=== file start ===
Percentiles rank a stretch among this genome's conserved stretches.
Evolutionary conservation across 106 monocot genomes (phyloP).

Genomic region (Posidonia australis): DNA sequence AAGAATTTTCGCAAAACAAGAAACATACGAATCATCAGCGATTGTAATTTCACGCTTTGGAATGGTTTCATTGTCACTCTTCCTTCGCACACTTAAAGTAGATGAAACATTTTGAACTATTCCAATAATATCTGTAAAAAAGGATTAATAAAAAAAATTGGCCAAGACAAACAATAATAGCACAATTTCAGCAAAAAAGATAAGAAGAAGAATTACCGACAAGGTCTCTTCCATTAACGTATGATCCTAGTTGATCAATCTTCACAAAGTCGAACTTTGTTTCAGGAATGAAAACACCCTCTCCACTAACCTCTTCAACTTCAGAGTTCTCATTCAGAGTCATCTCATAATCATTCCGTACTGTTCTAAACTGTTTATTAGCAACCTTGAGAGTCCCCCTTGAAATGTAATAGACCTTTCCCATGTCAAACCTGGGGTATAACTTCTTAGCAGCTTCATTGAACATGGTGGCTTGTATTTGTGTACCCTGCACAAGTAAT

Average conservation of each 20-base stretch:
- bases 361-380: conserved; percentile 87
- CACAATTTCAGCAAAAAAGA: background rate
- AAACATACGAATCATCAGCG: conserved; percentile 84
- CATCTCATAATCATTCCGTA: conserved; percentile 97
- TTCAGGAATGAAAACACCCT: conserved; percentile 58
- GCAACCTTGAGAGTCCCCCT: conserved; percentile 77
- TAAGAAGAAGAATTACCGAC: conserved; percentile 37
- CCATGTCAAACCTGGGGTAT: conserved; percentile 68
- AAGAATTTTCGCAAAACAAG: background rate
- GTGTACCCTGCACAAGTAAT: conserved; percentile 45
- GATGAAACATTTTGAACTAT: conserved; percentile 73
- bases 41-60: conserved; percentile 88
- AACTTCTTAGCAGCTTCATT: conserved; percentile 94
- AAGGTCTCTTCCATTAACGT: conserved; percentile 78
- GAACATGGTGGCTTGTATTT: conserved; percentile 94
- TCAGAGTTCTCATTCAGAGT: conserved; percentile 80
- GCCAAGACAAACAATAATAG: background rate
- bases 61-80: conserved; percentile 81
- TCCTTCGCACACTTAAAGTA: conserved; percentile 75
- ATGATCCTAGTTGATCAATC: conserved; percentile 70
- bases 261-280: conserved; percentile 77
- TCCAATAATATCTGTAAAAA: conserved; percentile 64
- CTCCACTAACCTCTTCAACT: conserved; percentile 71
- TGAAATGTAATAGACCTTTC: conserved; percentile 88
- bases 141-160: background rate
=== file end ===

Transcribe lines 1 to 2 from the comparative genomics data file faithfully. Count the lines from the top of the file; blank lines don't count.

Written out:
Percentiles rank a stretch among this genome's conserved stretches.
Evolutionary conservation across 106 monocot genomes (phyloP).